I work as a guide, trainer, avalanche educator, and owner and lead instructor for Intuition Consulting. Intuition Consulting specializes in wilderness medicine training for recreationalists and developing professionals in the outdoor industry. We teach WFR (Wilderness First Responder) courses which is the “gold standard” in medical training for any outdoor leader, guide, or person who spends time in the backcountry where definitive medical help could be hours or days away. We also teach WFA (wilderness first aid) courses and short CPR, AED, & Standard first aid. These classes give practical knowledge and skills to respond to patients in the backcountry, address life threatening injuries, assess patients, and make appropriate evacuation decisions. This is a key part of every persons backcountry risk management plan is to be trained to deal with incidents and emergencies. We also specialize in avalanche education and offer private AIARE Avalanche Courses working with Irwin Guides in Crested Butte Colorado. The avalanche education world has exploded since the pandemic as more and more people are looking to get away from the ski areas and explore the untouched powder slopes of the backcountry. Avalanche courses have gone leaps and bounds over the years and now are teaching a repeatable risk management process we follow every time we go into the backcountry that really focuses on decision making as a team. It is a wicked learning environment and dozens of people still die every year in avalanches. The avalanche education word is trying hard to keep up on the current trend of more users and trying to combat the media which is constantly pushing the limits of risk taking. Through ski movies, social media, and mountain town culture it is “cool” and desirable to take more and more risk and we glorify “going big” and pushing the limits. We need to start showing the darker side of risk and people need to understand what it is like to loose a family member to an avalanche and how it devistates families, friends, and communities. Risk tolerance or acceptable risk is an interesting topic to me and this is where I spent time now discussing amongst my peers. I find it interesting that every person and/or organization potentially has a different view of what tolerable and how much risk they are willing to accept in a day of recreating or guiding, but this is a topic for a later discussion. For now keep taking risks in your life as it is an essential part of the human experience but make sure you know how to mange your risk appropriately!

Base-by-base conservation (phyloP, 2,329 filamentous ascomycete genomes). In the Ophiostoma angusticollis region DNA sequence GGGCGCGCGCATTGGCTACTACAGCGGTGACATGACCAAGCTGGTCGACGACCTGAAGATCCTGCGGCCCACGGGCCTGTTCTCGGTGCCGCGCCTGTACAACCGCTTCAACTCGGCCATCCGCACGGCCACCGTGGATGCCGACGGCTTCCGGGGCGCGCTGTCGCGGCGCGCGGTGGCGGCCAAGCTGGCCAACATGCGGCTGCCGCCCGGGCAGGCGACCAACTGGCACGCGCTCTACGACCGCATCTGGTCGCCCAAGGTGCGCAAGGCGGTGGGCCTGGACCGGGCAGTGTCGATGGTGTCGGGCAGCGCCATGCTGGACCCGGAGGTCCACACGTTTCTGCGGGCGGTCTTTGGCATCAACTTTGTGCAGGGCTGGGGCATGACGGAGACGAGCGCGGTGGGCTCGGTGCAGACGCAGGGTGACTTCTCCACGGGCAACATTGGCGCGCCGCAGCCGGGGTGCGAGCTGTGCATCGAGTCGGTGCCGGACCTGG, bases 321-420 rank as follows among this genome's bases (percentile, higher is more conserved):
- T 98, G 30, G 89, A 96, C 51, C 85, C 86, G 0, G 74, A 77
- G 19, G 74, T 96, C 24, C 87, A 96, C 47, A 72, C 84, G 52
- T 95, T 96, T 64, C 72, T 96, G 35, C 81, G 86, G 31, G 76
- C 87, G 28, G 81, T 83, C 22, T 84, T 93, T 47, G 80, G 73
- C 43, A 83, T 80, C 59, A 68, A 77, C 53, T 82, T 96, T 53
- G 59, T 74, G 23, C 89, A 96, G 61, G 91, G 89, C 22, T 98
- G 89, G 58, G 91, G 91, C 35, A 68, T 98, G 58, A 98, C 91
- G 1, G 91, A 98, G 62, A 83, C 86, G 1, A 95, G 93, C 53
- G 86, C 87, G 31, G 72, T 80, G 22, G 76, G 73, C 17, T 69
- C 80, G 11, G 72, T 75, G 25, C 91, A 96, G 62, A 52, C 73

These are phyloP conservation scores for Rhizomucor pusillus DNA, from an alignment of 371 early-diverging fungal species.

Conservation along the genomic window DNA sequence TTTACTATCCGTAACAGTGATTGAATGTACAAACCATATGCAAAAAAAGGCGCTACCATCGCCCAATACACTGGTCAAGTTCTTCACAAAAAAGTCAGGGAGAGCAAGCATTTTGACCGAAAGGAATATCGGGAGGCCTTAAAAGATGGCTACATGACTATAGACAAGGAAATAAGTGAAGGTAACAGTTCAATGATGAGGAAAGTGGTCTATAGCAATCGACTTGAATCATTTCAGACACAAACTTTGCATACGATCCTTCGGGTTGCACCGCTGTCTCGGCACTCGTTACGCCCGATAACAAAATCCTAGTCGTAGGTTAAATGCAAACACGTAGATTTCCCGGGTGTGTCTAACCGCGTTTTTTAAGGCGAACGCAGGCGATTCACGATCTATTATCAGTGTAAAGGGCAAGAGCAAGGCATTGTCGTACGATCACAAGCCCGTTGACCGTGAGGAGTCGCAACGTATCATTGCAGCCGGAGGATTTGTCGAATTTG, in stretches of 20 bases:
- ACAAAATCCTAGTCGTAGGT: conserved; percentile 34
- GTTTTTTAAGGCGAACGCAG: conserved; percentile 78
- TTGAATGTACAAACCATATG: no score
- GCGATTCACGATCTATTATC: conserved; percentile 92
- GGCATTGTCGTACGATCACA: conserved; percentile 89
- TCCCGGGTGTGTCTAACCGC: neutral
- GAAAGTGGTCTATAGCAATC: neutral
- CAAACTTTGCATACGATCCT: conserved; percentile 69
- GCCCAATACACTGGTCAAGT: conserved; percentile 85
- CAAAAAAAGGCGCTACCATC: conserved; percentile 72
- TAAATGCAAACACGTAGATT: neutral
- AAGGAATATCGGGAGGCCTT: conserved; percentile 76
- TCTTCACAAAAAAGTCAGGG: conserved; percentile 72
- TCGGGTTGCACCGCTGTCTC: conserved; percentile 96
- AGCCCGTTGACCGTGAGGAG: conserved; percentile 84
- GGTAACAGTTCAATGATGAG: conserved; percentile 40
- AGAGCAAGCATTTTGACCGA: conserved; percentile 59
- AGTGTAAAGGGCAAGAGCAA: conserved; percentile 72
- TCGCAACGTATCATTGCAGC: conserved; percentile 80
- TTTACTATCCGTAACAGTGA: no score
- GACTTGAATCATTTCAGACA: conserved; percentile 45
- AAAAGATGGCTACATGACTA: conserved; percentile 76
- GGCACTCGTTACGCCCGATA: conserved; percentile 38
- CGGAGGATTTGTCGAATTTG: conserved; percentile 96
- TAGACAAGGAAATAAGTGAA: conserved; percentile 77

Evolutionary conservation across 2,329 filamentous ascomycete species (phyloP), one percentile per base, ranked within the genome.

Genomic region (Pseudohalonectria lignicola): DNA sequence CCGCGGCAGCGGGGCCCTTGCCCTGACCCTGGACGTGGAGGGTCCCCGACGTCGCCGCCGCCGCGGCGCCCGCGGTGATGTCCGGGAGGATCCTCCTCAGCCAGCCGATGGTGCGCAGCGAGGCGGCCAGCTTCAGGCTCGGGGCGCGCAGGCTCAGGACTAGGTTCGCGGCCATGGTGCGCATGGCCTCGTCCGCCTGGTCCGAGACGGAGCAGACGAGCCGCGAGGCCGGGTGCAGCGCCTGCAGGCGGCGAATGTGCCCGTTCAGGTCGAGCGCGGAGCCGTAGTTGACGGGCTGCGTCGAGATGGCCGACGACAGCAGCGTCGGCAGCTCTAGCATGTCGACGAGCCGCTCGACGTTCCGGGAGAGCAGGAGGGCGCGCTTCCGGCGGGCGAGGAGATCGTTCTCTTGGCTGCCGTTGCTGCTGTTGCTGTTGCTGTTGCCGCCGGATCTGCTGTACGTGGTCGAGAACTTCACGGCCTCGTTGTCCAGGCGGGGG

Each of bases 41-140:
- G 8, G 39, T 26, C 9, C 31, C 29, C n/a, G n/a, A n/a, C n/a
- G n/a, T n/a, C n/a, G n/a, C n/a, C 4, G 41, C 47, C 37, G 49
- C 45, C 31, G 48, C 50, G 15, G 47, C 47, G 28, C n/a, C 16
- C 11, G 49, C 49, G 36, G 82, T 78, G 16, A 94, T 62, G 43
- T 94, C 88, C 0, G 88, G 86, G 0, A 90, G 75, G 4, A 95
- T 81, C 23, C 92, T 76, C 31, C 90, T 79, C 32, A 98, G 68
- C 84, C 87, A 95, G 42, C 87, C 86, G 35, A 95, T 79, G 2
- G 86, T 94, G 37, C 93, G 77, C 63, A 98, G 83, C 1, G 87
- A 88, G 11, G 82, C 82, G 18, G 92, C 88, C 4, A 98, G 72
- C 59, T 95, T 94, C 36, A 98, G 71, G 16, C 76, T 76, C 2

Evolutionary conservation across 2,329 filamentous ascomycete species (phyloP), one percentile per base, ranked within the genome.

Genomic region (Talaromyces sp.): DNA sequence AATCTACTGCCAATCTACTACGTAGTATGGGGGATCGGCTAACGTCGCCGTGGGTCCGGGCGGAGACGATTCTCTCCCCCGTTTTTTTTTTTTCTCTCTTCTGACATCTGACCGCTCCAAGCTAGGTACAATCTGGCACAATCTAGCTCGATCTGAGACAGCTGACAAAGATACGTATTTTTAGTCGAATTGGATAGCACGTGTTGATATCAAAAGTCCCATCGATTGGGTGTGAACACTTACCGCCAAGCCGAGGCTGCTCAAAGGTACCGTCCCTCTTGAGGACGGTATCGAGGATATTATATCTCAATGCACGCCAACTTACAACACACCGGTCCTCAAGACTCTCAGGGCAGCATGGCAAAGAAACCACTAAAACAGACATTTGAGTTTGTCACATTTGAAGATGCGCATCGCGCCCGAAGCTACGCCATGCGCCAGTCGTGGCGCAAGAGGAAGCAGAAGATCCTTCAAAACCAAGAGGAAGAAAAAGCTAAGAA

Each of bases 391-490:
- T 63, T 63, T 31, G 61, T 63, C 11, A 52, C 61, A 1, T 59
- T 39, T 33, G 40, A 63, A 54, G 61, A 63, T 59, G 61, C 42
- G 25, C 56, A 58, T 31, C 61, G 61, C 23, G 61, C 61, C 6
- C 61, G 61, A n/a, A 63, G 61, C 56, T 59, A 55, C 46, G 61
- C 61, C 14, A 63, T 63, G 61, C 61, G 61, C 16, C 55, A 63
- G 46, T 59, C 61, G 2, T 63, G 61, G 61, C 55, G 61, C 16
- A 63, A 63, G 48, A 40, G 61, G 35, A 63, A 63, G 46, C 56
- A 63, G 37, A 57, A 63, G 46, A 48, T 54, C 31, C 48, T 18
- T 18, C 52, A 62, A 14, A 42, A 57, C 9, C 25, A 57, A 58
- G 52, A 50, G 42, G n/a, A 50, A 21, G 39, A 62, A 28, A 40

If you are interested in personally getting trained in wilderness medicine, avalanche education, or risk management, or have needs for your organization or want custom trainings or courses, be in touch.


Can you open up a bit about your work and career? We’re big fans and we’d love for our community to learn more about your work.
Being trained in Wilderness Medicine, Avalanche Education, and Risk Management is an essential part of being a responsible backcountry partner or outdoor professional. Intuition Consulting provides high quality education, training, and certification to deliver effective and impactful courses. Billy Rankin has 30-years of outdoor experience guiding, teaching, and avalanche forecasting. He is a tried and true professional who brings real life experience into his courses and is a dynamic and effective educator.

Let’s say your best friend was visiting the area and you wanted to show them the best time ever. Where would you take them? Give us a little itinerary – say it was a week long trip, where would you eat, drink, visit, hang out, etc.
A summer climb on the Guides Ridge of Crested Butte Mountain, a mountain bike ride on one of CB’s famous single track trails, a raft or kayak trip down the upper Taylor River, and some float fishing on the Gunnison for some gold medal trout.

The Shoutout series is all about recognizing that our success and where we are in life is at least somewhat thanks to the efforts, support, mentorship, love and encouragement of others. So is there someone that you want to dedicate your shoutout to?
Desert Mountain Medicine AIARE (American Institute for Avalanche Research & Education)

Irwin Guides
Eleven Experience

Website: intuitionconsulting.org

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Facebook: https://www.facebook.com/IntutitionConsultingCB

Youtube: https://www.youtube.com/channel/UCHHYihN4ATtPv9jR2Sx6a6A

Other: https://elevenexperience.com/our-team/guides/global/#modal-video-1

Image Credits
images courtesy of Eleven Experience

Nominate Someone: ShoutoutColorado is built on recommendations and shoutouts from the community; it’s how we uncover hidden gems, so if you or someone you know deserves recognition please let us know here.